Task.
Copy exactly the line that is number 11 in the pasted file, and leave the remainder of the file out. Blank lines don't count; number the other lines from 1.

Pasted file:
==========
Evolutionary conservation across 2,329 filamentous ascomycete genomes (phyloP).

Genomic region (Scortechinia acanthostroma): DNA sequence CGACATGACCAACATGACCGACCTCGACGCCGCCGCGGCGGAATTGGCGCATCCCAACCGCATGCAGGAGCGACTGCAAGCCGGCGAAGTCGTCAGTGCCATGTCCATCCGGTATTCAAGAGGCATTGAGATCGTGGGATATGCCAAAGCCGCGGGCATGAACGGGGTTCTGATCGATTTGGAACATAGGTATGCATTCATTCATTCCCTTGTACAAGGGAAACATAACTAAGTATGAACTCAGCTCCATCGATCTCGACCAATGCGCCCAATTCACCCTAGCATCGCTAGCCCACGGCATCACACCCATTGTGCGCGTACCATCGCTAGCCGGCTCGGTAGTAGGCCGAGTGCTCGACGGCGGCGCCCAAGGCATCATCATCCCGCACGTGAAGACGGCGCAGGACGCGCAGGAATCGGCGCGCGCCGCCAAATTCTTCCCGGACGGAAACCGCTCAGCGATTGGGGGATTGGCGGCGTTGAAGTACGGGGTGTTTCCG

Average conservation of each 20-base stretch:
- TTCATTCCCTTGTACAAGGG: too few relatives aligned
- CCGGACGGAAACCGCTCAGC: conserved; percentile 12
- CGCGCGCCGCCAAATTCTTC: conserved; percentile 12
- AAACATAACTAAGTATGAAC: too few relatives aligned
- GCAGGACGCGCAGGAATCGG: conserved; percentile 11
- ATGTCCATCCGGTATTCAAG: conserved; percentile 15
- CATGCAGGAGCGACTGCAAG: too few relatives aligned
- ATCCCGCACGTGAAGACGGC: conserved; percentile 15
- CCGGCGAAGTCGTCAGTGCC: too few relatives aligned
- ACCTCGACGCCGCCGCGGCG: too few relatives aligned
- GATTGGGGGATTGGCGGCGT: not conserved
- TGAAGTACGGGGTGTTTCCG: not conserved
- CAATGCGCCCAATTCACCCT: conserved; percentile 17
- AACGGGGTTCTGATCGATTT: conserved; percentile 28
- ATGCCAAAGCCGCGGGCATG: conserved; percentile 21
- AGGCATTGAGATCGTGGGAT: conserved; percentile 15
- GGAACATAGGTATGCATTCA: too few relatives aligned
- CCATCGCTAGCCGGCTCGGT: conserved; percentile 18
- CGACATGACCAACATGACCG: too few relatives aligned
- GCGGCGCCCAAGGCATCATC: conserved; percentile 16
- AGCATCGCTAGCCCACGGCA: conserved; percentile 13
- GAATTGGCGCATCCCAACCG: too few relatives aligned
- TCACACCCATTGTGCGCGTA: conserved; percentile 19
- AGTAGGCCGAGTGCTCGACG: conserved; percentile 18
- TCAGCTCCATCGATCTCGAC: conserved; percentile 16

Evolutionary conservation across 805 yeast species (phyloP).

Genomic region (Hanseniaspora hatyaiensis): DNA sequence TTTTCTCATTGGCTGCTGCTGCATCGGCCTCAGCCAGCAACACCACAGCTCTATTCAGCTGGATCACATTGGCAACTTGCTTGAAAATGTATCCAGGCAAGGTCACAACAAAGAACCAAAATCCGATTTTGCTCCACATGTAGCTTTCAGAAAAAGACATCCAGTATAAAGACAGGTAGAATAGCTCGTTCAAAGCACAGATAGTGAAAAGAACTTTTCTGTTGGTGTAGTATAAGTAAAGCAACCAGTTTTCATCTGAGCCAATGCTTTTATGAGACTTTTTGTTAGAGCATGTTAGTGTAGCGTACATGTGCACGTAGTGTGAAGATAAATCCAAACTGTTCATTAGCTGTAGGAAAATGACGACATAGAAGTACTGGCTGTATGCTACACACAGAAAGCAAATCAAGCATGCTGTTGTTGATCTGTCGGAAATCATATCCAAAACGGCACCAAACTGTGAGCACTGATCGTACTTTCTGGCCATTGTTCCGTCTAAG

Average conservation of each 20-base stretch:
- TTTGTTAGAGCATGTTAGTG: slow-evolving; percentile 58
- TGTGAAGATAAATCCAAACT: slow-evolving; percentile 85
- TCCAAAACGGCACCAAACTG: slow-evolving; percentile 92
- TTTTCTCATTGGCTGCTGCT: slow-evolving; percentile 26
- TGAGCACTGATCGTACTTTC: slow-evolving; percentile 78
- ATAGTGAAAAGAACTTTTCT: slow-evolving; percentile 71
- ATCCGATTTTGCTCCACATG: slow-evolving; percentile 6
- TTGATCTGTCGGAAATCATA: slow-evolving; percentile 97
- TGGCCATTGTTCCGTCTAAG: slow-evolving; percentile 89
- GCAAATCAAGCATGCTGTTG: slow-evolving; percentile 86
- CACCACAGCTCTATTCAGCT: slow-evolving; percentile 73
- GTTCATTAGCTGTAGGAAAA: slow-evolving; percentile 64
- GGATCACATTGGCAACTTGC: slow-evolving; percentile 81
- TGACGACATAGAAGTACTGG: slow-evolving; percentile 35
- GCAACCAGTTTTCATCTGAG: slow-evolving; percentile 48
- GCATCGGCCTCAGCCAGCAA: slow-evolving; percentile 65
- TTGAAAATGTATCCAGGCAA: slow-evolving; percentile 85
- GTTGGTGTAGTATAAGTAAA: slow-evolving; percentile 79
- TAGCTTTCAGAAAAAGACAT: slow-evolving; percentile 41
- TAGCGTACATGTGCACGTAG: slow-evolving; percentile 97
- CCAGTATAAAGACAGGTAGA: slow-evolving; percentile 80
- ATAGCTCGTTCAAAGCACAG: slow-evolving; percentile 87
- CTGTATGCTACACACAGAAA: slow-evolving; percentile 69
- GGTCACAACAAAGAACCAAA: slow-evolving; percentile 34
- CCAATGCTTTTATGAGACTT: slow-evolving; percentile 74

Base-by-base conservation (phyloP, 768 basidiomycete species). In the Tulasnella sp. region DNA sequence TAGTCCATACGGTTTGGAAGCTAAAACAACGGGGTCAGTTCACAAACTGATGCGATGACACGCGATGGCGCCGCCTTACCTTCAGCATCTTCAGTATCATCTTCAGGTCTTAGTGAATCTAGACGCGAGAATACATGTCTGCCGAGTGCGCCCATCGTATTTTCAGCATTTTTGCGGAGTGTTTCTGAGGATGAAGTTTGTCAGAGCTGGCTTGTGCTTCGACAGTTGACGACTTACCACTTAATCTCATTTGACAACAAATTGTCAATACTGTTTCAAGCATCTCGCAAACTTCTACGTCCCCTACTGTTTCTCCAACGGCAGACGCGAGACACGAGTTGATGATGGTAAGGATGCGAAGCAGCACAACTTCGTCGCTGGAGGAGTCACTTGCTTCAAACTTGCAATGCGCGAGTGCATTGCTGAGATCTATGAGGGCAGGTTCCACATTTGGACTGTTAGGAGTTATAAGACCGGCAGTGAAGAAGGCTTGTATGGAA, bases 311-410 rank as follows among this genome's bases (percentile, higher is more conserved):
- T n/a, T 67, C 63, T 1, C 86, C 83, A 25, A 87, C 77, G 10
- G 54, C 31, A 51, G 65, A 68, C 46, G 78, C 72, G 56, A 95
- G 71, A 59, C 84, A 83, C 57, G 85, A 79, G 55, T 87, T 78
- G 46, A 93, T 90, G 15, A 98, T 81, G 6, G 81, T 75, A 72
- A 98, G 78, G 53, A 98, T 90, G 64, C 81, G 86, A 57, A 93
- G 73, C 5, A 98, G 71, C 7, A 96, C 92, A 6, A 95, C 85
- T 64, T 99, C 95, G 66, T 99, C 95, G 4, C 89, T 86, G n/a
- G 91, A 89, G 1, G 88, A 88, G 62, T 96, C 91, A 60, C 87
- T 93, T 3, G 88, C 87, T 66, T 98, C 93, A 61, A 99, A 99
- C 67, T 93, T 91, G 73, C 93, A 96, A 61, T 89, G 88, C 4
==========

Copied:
- ATCCCGCACGTGAAGACGGC: conserved; percentile 15